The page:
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How Many Patents? — Janet Freilich

Post by Janet Freilich

I often get asked how many U.S. patents exist and are in force. People’s instinct on this varies wildly. So, to celebrate the achievement of a milestone patent number, I wanted to write about the nine millionth U.S. patent, which issued on April 7th, 2015. Dennis Crouch from Patently-O estimates that three million U.S. patents are currently in force, which seems about right to me.

U.S. Patent No. 9,000,000 is titled “Windshield Washer Conditioner” and claims “a system and method of collecting and conditioning rainwater and other moisture, such as dew, from a windshield of a vehicle and utilizing the collected fluid to replenish the fluids in the windshield washer reservoir.” The familiarity and ordinariness of the technology’s application exemplifies the message in John Golden’s recent article that, although we perceive patents as predominantly high-tech,

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Langdell on the Structure of Intellectual Property — Shyam Balganesh

Post by Shyam Balganesh

Christopher Columbus Langdell is best known as a Legal Formalist who sought to develop an autonomous and deductive approach to legal analysis. Some of his most prominent contributions were in trying to identify the structure of rights and wrongs. Hidden within his body of work is a short five-page paper entitled Patent Rights and Copy Rights (12 Harv. L. Rev. 553 (1899)) where he tries to understand the precise analytical structure of statutory patents and copyrights. Langdell makes a number of interesting points in the paper, but what I found most compelling was his effort to locate the patent and copyright systems (i.e., statutes) within the realm of private law, despite the obvious role of the state in generating and maintaining the system. Here are a few of his observations (p. 554):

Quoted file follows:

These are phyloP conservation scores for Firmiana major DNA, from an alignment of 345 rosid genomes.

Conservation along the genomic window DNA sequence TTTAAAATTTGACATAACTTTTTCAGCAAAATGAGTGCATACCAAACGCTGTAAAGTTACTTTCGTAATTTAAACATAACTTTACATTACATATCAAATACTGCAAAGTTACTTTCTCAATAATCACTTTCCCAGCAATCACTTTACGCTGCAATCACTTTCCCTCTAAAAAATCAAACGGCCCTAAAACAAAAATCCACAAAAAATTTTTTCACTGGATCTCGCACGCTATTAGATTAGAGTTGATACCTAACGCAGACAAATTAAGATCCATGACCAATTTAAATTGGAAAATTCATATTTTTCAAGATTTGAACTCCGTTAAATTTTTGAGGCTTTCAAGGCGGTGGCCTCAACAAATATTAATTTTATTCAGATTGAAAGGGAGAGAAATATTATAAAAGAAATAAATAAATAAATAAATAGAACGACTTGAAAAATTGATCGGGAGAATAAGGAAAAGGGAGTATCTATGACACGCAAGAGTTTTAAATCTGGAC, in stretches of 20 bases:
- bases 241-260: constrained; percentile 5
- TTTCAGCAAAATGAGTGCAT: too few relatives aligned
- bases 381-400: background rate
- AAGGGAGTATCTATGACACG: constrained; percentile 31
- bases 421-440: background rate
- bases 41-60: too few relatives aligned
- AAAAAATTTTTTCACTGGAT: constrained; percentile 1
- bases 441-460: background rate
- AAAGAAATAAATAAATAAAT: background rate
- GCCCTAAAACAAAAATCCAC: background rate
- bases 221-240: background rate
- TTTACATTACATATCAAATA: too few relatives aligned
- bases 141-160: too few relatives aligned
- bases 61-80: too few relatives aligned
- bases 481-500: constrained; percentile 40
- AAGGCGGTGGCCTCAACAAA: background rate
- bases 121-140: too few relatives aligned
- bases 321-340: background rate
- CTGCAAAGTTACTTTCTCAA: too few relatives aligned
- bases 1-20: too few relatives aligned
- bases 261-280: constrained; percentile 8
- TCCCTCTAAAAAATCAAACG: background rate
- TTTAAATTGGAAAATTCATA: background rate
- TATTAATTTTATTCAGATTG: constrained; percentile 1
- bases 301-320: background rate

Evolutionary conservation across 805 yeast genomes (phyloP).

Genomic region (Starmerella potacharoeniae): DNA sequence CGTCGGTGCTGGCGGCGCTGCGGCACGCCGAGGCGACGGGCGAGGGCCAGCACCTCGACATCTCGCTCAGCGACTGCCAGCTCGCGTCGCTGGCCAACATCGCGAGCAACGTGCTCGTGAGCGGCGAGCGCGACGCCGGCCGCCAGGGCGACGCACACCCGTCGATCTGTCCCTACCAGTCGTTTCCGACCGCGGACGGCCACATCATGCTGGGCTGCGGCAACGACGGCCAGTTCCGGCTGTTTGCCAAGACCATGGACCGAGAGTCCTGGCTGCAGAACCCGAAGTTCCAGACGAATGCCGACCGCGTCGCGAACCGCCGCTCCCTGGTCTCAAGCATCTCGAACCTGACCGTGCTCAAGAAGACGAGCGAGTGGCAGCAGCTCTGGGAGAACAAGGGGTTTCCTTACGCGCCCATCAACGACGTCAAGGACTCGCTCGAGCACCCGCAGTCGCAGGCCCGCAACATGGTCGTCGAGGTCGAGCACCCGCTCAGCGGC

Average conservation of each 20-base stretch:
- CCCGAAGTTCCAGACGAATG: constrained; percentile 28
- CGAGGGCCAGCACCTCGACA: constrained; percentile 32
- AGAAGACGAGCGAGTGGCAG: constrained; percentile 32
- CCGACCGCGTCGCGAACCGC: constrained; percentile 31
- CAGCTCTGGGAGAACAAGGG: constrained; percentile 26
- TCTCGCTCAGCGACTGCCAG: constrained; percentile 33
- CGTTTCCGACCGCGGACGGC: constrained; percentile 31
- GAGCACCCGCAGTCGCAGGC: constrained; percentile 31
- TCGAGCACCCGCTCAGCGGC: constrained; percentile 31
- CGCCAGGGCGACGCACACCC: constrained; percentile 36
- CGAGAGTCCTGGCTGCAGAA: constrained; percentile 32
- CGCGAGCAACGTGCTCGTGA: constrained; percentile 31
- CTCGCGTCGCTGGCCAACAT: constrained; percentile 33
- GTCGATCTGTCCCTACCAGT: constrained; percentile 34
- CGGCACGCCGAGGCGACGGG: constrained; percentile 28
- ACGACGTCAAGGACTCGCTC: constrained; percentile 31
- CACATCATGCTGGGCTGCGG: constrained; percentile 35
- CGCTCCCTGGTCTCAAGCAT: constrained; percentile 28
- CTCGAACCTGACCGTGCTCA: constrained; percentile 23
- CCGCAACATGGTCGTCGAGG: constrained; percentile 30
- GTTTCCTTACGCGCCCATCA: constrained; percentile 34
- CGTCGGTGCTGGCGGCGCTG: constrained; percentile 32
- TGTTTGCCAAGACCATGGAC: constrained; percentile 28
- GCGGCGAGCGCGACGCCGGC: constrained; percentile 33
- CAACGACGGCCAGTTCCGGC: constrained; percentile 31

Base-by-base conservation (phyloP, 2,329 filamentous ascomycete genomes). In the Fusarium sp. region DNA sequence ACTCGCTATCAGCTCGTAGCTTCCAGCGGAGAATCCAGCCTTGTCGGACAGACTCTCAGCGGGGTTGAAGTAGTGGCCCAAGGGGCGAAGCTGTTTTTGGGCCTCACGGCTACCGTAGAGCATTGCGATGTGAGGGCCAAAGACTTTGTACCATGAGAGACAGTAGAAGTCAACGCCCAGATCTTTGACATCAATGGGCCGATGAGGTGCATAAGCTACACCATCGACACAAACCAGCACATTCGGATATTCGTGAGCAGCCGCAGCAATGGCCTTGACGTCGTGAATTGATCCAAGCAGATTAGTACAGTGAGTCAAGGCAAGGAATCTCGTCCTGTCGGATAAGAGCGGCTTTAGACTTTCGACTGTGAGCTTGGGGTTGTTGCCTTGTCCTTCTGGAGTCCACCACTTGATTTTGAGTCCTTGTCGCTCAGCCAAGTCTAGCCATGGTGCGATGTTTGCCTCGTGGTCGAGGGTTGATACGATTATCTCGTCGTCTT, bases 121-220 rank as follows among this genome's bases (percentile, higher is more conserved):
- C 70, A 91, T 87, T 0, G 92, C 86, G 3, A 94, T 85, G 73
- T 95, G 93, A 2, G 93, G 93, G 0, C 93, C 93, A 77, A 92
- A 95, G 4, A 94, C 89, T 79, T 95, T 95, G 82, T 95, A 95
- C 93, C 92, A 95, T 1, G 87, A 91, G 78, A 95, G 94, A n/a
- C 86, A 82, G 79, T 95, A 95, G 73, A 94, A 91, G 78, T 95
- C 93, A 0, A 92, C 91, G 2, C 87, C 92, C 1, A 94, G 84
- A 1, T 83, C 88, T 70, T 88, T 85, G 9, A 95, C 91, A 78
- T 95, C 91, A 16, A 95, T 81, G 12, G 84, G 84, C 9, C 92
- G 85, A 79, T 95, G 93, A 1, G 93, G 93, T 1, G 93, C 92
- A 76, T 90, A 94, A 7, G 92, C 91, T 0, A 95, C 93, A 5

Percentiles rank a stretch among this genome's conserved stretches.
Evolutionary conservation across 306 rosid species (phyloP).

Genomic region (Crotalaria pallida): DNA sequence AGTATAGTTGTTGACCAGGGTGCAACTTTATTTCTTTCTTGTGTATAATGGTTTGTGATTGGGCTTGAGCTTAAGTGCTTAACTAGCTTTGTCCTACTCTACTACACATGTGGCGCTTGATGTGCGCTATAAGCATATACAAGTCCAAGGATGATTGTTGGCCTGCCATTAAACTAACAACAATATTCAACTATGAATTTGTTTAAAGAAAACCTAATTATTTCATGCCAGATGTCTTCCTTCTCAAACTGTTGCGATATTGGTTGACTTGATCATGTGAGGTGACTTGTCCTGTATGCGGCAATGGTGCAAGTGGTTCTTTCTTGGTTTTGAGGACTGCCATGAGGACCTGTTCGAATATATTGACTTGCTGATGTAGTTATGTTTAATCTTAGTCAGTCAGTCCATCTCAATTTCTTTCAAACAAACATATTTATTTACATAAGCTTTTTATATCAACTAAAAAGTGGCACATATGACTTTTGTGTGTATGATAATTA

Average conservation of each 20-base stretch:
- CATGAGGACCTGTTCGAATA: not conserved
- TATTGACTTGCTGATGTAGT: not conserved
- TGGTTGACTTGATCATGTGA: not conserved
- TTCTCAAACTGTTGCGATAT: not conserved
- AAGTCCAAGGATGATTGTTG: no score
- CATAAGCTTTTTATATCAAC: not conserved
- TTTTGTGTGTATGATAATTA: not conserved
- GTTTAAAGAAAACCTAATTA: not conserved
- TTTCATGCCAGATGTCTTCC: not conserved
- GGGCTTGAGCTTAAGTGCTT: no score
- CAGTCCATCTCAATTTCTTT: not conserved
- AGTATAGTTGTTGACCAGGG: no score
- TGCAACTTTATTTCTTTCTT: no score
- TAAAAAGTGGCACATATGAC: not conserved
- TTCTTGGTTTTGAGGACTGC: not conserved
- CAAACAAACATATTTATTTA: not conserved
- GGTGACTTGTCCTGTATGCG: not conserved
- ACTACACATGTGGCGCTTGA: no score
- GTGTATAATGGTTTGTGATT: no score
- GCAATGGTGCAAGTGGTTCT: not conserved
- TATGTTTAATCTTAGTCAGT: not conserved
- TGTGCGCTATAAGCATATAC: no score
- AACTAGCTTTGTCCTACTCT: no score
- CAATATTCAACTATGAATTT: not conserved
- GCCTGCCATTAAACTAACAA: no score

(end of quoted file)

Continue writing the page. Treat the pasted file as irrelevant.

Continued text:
Has an author, musical composer, artist, or inventor a property in his literary, musical, or artistic creation, or in his invention, regarded as an incorporeal thing? If he have, this will furnish him with another and effective means of preventing the use and enjoyment of his creation or invention by others without his consent. If such a property exist, it is not created by the State, but is deduced as a consequence of the creation or invention. If such a property does not exist otherwise, doubtless it might be created by the State; but it is believed that no State ever has created such a property.

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Fodder for Private Law Mavens: The Federal Circuit, Laches, and Exhaustion — John Golden

Post by John Golden

Private law mavens might have interest in two patent cases that the U.S. Court of Appeals for the Federal Circuit has taken en banc. In SCA Hygiene Products Aktiebolag v. First Quality Baby Products, LLC, No. 2013-1564 (Fed. Cir. Dec. 30, 2014) (en banc), the Federal Circuit will review precedent indicating that the defense of laches is available “to bar a claim for damages based on patent infringement occurring within [a] six-year damages limitation period” set by the U.S. Patent Act. In Lexmark International, Inc. v. Impression Products, Inc., Nos. 2014-1617, 2014-1619 (Fed. Cir. Apr. 14, 2015) (en banc), the Federal Circuit will review additional precedent involving the doctrine of patent exhaustion, a doctrine under which, in the Supreme Court’s words, “the initial authorized sale of a patented item terminates all patent rights to that item.” Quanta Computer, Inc. v. LG Electronics, Inc., 553 U.S. 617, 625 (2008).